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Environmentalism in Central and Southeastern Europe

Historical Perspectives

Edited by Hrvoje Petrić and Ivana Žebec Šilj - Contributions by Ivan Brlić; Anita Tonković Bušljeta; Selçuk Dursun; Roman Holec; Katarina Polajnar Horvat; Vladimir Lay; Vine Mihaljević; Jelena Mrgić; Hrvoje Petrić; Luigi Piccioni; Milica Prokić; Jelena Puđak; Dorin Ioan Rus; Martin Schmid; Angelika Schoder; Vaso Seirinidou; Aleš Smrekar; Ivana Žebec Šilj and Matija Zorn

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Consisting of 12 chapters, the book presents the rise and development of environmentalism, environmental history as a discipline, and the history of environmental movements in the Central and South Eastern European region from an international point of view.

The chapters—written by scholars from Italy, Austria, Slovenia, Croatia, Slovakia, Romania, Serbia, Greece and Turkey—cover a wide range of topics including the creation of protected areas, increasing environmental consciousness, the evolution of humanity’s relationship toward the environment, and perceptions of environmentalism by different disciplines.

This international approach highlights the region’s complex development from the end of the eighteenth century through the twentieth century, with its unique blend of traditions. Three historically different traditions—the Habsburg, Ottoman and Venetian—converge in Central and South Eastern Europe, and this book emphasizes the subtleties of these sometimes intertwined traditions.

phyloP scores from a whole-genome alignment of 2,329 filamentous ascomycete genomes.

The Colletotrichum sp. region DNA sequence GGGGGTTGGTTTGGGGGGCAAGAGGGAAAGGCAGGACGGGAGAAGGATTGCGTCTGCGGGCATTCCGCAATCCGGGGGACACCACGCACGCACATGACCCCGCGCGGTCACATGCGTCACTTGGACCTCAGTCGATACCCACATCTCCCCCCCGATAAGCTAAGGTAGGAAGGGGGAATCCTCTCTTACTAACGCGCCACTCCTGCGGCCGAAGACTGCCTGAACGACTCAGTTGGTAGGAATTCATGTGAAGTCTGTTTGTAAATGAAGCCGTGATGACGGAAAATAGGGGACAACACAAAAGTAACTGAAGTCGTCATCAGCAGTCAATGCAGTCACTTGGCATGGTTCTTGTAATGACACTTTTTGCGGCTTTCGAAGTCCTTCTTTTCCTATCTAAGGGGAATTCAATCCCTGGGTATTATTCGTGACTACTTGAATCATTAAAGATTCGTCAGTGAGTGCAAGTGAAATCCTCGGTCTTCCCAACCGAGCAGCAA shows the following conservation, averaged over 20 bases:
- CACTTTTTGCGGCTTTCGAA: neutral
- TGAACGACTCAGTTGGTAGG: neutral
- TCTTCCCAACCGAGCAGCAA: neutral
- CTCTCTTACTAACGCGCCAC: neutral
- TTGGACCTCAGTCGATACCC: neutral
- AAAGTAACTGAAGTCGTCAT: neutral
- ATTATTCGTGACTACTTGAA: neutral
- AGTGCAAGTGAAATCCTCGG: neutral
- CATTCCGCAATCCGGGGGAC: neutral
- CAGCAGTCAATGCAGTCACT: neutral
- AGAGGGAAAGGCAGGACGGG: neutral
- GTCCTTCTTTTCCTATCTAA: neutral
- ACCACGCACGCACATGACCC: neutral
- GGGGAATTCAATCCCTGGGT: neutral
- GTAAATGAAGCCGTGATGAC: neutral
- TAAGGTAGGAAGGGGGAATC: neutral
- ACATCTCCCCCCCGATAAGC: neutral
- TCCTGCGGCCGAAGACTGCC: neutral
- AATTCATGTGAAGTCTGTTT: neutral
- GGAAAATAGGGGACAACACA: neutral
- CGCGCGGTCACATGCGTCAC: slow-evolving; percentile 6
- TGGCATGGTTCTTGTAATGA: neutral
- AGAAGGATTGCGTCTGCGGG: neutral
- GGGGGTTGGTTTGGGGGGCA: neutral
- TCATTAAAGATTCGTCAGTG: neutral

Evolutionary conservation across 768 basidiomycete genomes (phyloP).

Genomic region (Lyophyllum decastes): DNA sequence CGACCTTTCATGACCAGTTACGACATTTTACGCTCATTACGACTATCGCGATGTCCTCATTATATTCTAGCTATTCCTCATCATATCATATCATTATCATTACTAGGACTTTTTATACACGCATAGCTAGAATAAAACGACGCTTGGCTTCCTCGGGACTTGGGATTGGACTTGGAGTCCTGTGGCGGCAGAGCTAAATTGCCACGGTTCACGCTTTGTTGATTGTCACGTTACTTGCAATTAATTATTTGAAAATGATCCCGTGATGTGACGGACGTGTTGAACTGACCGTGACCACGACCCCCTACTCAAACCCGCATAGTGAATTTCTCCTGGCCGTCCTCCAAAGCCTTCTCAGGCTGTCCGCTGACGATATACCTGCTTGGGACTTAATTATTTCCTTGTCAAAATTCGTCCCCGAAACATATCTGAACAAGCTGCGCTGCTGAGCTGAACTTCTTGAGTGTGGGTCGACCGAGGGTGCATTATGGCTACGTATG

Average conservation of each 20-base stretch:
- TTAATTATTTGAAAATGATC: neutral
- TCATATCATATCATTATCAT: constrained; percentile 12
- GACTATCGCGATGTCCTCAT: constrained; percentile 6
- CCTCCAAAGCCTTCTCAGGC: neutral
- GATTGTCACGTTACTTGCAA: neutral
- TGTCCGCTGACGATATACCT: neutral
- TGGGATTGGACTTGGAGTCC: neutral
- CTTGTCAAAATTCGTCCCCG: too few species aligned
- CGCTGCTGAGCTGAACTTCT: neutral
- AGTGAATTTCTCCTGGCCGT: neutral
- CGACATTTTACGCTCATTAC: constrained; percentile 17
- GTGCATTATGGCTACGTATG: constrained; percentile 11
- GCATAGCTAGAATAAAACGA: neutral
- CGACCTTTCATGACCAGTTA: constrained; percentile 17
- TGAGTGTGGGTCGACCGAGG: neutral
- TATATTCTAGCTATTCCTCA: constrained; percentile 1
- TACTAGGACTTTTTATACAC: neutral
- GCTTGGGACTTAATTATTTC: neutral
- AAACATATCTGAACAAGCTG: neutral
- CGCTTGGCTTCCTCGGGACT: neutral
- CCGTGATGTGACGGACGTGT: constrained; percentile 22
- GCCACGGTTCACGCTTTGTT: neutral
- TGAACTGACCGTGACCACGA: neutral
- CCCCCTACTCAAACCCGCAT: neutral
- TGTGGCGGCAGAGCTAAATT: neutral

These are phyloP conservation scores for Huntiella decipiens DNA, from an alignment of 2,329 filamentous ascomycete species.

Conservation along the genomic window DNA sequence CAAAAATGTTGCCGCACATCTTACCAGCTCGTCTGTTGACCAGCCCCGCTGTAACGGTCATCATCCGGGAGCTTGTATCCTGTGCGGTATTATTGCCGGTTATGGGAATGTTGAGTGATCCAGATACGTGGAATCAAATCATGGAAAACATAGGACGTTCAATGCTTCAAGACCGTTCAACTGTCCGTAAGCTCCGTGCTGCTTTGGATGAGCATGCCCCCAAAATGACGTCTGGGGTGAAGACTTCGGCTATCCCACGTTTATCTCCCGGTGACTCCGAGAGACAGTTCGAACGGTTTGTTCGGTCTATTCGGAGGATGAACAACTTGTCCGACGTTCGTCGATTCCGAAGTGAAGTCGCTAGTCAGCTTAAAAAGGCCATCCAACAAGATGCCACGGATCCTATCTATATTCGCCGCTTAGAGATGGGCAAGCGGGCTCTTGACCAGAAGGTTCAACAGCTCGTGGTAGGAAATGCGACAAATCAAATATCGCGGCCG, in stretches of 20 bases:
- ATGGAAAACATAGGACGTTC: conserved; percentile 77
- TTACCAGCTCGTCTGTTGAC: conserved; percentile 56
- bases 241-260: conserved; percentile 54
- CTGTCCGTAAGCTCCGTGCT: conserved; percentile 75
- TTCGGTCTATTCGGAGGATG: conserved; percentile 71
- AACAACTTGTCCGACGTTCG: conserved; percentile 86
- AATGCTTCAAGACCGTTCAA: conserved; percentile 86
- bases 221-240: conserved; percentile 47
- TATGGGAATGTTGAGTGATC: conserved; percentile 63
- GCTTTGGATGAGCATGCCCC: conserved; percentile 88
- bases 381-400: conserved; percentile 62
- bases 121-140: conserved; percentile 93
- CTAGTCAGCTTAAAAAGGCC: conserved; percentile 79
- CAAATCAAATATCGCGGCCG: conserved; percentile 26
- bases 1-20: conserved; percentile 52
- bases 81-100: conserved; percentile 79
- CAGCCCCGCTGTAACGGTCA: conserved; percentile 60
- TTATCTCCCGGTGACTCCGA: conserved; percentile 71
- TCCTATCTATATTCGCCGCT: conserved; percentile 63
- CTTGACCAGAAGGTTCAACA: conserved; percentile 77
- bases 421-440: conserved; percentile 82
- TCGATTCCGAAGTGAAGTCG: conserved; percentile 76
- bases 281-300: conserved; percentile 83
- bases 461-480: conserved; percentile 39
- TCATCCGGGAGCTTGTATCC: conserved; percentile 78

The focus of the book varies according to both the different geographical environments characteristic of the region and the protagonists who actively participated in changing relationships toward the environment. However, what does not vary and is common to all the chapters is the historical approach, since the process has continuity, which the book accentuates.

In geographical terms, the region that is the focus of the book, Central and South Eastern Europe, is the contact zone of the Alps, Danube, Adriatic and partially the North Eastern Mediterranean Sea. Throughout history, it was also the contact zone of the Habsburg, Ottoman and Venetian traditions. Those realities have resulted in a unique blending and intertwining of traditions and, therefore, relationships with and perceptions of the environment.
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Lexington Books
Pages: 304Size: 6 x 9
978-1-4985-2764-4 • Hardback • March 2017 • $110.00 • (£75.00)
978-1-4985-2765-1 • eBook • March 2017 • $109.99 • (£75.00)
Hrvoje Petrić is associate professor in the Department of History at the University of Zagreb.

Ivana Žebec Šilj is research fellow at the Ivo Pilar Institute of Social Science.
Preface, Ivana Žebec Šilj
Introduction, Hrvoje Petrić and Ivana Žebec Šilj
Part I: Environmentalism and Environmental Movements
Chapter 1: Where Technology and Environmentalism Meet: The Remaking of the Austrian Danube for Hydropower, Angelika Schoder and Martin Schmid
Chapter 2: Environmental Thought in Slovenia, Katarina Polajnar Horvat, Aleš Smrekar, and Matija Zorn
Chapter 3: Civil Society and Environmental Protection NGOs in Croatia, 1989–2014, Vladimir Lay and Jelena Puđak
Chapter 4: Religion and Ecology in Croatia, Vine Mihaljević
Chapter 5: Something Old, Something New: Historical Geography and Environmental History Discourse in Serbia, Jelena Mrgić